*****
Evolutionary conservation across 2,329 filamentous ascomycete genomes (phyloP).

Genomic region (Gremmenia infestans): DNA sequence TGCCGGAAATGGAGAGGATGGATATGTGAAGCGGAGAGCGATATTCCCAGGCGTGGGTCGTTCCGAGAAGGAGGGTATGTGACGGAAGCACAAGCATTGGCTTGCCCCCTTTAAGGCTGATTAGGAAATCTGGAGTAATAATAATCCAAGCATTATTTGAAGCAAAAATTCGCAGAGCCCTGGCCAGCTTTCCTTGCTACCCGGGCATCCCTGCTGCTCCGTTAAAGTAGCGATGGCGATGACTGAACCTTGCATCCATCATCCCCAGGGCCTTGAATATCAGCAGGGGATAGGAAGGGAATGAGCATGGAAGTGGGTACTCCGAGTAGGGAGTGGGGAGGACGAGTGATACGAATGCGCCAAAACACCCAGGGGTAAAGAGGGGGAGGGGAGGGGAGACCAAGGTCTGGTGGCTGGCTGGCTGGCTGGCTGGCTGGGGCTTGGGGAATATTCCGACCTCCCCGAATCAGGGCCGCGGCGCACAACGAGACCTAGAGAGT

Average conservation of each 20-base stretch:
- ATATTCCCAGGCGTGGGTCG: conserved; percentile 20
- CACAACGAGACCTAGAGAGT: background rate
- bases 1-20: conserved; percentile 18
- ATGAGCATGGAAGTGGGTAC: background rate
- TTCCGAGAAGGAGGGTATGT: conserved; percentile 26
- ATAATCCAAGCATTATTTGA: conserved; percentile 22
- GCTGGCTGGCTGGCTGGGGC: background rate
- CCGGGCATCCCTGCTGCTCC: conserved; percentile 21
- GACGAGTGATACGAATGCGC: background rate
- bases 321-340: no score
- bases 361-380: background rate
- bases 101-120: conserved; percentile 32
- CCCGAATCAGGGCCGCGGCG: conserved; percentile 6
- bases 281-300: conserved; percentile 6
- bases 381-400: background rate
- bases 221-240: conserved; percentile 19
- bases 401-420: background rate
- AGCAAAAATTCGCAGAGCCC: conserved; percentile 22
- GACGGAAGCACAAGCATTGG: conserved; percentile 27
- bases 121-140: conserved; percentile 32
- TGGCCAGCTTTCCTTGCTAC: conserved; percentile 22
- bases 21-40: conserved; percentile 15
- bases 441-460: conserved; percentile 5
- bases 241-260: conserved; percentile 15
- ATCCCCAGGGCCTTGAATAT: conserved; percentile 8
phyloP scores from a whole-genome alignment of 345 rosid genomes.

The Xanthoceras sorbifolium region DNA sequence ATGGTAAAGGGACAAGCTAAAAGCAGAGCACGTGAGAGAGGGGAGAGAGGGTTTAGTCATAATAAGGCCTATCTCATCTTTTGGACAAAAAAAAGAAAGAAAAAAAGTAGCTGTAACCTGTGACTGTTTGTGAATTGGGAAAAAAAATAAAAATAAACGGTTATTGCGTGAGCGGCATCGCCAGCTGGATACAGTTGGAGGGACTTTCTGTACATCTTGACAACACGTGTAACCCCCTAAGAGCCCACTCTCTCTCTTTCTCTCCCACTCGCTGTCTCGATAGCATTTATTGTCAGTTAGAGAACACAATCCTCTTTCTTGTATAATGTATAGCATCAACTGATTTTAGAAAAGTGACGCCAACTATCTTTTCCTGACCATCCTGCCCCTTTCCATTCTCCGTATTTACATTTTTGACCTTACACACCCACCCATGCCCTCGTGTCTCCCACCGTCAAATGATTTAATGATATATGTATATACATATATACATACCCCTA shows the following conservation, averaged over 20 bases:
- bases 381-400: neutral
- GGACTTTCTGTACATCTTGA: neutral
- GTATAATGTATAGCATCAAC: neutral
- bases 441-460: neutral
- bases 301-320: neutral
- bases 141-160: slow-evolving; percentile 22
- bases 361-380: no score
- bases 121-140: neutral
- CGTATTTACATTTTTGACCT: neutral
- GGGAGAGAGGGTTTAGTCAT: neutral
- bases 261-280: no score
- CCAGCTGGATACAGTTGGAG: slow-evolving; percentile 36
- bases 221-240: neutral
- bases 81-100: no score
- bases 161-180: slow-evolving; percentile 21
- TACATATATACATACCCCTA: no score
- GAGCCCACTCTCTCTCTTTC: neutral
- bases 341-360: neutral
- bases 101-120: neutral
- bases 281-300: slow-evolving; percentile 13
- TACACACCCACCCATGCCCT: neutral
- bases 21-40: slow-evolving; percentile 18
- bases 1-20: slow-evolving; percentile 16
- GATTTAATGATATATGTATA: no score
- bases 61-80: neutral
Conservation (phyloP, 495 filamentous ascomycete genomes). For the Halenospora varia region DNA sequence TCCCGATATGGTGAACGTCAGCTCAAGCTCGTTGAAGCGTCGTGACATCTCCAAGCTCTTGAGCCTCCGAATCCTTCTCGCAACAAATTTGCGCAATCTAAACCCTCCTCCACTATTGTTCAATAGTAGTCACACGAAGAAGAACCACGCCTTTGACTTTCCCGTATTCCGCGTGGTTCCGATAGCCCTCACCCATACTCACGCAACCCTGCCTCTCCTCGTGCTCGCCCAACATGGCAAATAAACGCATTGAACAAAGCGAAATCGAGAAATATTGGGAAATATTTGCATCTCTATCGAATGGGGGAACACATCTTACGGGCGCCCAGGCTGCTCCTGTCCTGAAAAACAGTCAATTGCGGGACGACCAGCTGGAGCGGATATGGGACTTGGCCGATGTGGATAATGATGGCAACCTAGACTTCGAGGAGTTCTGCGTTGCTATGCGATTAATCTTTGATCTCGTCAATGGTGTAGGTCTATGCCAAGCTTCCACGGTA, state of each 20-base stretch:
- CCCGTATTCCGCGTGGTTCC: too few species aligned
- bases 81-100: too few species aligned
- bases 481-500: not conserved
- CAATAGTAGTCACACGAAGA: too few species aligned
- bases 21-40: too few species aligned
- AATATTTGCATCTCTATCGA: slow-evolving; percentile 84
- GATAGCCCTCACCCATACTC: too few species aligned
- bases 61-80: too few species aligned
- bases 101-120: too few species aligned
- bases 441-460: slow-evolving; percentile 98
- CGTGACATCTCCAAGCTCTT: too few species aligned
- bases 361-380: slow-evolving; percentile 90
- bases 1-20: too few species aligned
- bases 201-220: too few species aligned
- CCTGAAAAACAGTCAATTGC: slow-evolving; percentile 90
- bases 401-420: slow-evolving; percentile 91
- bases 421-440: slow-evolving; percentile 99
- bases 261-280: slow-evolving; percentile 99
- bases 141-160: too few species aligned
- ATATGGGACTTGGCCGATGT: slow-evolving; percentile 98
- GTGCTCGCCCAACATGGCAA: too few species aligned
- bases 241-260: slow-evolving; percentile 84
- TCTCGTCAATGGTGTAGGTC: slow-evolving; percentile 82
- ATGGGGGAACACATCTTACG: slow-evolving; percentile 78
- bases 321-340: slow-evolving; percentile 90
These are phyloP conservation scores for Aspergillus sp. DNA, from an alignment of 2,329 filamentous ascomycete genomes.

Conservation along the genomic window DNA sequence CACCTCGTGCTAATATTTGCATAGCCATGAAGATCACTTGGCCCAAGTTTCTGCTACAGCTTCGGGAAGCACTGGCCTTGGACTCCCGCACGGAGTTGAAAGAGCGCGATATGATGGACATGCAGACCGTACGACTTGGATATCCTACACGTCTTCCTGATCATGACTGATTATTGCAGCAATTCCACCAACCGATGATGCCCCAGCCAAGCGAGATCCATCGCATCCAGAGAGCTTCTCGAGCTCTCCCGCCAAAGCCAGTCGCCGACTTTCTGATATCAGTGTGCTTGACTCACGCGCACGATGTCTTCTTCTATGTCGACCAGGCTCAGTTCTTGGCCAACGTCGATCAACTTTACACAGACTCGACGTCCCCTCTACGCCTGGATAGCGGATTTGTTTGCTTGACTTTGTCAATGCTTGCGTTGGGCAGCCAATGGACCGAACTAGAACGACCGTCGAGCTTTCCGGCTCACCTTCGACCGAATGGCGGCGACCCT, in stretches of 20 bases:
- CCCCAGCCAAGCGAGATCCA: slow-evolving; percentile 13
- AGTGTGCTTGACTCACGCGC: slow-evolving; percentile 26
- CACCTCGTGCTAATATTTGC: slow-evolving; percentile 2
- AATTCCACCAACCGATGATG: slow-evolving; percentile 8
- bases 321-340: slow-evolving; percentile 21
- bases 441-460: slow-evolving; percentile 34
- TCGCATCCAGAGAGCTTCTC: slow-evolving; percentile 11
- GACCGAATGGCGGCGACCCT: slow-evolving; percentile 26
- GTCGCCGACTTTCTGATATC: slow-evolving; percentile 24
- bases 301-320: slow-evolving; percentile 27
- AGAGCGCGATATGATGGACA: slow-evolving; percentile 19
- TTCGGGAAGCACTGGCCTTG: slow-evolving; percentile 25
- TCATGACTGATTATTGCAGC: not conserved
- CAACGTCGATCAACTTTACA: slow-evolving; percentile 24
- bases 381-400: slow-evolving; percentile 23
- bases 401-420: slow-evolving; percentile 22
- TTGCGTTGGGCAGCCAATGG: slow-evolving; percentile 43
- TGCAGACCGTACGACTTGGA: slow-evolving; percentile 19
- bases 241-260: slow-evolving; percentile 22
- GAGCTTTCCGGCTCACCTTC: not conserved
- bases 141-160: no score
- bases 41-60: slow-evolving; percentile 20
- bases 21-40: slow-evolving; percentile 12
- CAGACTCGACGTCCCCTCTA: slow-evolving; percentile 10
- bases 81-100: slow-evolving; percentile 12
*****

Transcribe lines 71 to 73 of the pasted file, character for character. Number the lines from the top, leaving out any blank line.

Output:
- CCTGAAAAACAGTCAATTGC: slow-evolving; percentile 90
- bases 401-420: slow-evolving; percentile 91
- bases 421-440: slow-evolving; percentile 99